Anti-gay organization apologizes to LGBT community

Exodus International Exodus President Alan Chambers appeared on msnbc to promote the "pray away the gay" movement on July 9, 2012.
Exodus International Exodus President Alan Chambers appeared on msnbc to promote the "pray away the gay" movement on July 9, 2012.

After nearly 40 years of performing "gay-to-straight conversion therapy," Exodus International is closing its doors. The board of the Florida-based Christian ministry, which has grown to include more than 120 local U.S. and Canadian ministries and more than 150 ministries in 17 countries, voted unanimously Wednesday to shut down after a year-long internal discussion.

"Exodus is an institution in the conservative Christian world, but we've ceased to be a living breathing organism," said Exodus President Alan Chambers on Wednesday. "For quite some time we've been imprisoned in a worldview that's neither honoring toward our fellow human beings, nor biblical."

Chambers vowed that it is now time for a "new season of ministry, to a new generation," and said its "goals are to reduce fear, and come alongside churches to become safe, welcoming, and mutual transforming communities."

Chambers also issued a series of apologies to the LGBTQ community for promoting reparative therapy and for failing to stand up to fellow Christians who persecuted gay individuals. “More than anything, I am sorry that so many have interpreted this religious rejection by Christians as God’s rejection," he said. "I am profoundly sorry that many have walked away from their faith and that some have chosen to end their lives."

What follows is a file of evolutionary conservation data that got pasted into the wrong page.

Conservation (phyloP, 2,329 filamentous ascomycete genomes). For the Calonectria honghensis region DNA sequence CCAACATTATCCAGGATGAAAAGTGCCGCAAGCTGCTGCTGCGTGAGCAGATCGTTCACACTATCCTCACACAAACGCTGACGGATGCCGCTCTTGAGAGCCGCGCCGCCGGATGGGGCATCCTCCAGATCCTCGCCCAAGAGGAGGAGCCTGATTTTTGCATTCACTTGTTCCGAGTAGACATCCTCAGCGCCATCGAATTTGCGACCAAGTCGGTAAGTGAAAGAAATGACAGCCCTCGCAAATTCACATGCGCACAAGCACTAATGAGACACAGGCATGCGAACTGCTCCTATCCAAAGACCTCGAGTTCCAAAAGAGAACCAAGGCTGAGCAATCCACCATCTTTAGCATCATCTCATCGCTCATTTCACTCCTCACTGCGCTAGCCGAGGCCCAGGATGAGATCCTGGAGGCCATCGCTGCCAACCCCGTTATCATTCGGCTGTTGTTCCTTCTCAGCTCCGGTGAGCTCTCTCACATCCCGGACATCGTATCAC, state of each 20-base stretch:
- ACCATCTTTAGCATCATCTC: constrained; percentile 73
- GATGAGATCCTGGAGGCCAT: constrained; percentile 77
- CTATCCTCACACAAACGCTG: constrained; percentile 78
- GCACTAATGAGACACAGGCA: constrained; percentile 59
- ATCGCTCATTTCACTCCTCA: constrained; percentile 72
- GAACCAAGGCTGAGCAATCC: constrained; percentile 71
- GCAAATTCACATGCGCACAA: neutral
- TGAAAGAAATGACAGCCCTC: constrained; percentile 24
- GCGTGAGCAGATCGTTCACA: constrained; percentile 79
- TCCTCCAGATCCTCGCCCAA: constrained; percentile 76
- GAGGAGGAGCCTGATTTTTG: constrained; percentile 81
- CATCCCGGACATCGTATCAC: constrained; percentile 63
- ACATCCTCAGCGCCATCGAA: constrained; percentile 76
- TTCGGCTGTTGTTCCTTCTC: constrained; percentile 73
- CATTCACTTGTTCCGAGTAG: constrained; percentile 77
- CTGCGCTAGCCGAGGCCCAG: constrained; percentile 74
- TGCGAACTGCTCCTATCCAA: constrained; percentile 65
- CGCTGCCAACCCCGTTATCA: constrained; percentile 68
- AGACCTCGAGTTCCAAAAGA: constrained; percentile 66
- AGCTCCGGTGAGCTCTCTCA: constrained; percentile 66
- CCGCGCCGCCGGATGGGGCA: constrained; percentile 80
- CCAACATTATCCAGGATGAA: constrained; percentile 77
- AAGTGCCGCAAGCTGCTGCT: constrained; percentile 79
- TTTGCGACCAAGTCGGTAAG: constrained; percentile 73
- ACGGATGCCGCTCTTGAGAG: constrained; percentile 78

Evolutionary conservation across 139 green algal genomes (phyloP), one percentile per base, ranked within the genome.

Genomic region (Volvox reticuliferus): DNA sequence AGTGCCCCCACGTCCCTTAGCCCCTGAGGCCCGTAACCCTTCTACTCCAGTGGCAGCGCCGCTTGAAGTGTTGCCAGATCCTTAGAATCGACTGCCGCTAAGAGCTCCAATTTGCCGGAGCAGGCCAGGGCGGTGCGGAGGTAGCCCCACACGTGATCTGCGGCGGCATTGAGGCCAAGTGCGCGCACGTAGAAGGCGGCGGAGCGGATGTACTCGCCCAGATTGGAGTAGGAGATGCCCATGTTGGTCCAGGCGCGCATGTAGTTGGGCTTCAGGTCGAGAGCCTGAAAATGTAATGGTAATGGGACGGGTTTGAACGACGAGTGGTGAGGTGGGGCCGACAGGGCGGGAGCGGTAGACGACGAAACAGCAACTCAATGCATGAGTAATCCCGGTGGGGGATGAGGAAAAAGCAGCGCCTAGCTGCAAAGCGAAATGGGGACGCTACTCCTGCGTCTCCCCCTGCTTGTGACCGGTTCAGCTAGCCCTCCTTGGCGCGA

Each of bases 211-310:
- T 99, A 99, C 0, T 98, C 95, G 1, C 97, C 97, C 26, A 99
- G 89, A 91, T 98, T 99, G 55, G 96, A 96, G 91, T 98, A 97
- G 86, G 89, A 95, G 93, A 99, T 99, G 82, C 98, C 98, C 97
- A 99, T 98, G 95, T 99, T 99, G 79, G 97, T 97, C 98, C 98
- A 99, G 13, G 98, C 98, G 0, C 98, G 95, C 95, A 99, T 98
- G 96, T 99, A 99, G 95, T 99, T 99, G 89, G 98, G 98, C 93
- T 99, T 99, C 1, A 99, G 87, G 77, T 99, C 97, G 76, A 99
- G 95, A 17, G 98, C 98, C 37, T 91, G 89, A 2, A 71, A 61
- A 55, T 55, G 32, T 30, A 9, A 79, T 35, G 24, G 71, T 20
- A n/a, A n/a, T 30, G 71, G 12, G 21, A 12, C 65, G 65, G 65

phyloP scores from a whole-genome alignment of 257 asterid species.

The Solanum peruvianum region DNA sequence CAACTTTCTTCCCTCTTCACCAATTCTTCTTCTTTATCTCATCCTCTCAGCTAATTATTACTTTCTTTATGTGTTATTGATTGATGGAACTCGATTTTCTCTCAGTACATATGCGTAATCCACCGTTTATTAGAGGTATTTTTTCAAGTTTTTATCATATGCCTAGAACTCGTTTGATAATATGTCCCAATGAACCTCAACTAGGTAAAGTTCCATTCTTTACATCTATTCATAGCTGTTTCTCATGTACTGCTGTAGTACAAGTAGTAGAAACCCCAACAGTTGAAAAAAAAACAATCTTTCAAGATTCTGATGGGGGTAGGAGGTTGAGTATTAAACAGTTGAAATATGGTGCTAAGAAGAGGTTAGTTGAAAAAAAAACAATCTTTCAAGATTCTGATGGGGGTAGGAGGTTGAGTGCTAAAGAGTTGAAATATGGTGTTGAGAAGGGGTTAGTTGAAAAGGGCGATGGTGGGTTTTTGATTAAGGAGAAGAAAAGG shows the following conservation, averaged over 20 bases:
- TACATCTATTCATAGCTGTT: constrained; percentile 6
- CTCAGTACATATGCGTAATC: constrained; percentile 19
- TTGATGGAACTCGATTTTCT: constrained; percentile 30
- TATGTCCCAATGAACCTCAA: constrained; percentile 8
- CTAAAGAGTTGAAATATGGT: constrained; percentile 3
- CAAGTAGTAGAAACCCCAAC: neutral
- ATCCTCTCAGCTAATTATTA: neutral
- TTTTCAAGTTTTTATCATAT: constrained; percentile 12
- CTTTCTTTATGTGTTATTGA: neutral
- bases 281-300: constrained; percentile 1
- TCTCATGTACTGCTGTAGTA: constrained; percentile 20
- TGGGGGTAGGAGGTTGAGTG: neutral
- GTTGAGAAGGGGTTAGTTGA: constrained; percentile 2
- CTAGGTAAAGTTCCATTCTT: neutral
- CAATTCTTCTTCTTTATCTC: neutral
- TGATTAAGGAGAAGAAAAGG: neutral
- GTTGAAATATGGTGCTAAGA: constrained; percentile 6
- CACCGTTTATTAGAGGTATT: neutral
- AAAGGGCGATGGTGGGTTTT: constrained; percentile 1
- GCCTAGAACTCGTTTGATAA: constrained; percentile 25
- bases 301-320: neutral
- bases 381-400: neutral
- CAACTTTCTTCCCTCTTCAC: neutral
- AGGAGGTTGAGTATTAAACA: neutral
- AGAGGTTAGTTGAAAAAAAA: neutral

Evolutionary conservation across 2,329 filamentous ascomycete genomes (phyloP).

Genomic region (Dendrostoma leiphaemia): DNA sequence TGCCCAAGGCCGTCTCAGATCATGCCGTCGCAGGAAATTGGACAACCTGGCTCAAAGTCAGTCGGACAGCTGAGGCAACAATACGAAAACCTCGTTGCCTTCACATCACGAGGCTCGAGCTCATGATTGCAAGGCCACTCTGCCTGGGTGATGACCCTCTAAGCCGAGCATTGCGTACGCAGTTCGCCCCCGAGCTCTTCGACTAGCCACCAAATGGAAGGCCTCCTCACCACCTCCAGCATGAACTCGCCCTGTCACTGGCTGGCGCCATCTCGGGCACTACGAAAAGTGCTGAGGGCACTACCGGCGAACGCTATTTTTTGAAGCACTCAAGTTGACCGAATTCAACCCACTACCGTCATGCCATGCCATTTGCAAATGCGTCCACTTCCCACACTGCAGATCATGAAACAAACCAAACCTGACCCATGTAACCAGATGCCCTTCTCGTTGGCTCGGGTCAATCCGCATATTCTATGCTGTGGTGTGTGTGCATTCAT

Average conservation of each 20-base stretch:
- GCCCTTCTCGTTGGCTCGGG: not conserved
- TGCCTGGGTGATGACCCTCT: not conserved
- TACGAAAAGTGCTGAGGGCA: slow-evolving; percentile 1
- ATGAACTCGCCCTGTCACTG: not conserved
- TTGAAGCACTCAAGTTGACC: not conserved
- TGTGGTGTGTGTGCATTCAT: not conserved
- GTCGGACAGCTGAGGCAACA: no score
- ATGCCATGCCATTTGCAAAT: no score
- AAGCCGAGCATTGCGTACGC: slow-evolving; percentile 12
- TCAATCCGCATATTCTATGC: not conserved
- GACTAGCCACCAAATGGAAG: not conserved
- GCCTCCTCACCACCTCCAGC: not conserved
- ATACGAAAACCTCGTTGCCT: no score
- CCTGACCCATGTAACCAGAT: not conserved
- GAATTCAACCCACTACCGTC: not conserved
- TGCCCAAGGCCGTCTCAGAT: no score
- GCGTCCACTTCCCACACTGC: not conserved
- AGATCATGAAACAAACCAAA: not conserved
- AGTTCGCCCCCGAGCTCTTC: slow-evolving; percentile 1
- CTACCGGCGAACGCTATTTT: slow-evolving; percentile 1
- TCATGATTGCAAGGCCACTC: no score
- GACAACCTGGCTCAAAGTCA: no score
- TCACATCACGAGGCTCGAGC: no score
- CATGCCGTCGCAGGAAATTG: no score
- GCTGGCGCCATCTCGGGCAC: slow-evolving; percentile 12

Related: Although discredited, gay conversion therapy remains an option for minors

The shutdown comes six years after three former Exodus leaders apologized and left the organization. In 2007, former Exodus co-founder Michael Bussee, former president of Exodus International Europe Jeremy Marks, and the former director of an Exodus referral agency Darlene Bogle issued a joint statement acknowledging the harm reparative therapy caused:

"Some who heard our message were compelled to try to change an integral part of themselves, bringing harm to themselves and their families. Although we acted in good faith, we have since witnessed the isolation, shame, fear and loss of faith that this message creates," Bussee wrote.

In a interview with the Associated Press at the time, Chambers defended Exodussaying conversion therapy has helped thousands, including him. "I think there's room for more than one opinion on this subject, and giving people options isn't dangerous."

The Human Rights Campaign issued a statement Thursday applauding Exodus for closing its doors. "This is a welcome first step in honestly addressing the harm the organization and its leaders have caused over the past 37 years," said Dr. Sharon Groves, director of the HRC Religion and Faith Program. "Now we need them to take the next step of leadership and persuade all other religious-based institutions that they got it wrong.  This is the right kind of reparative work that is left for them to do."

The organization announced it would close during its annual Freedom Conference in southern California.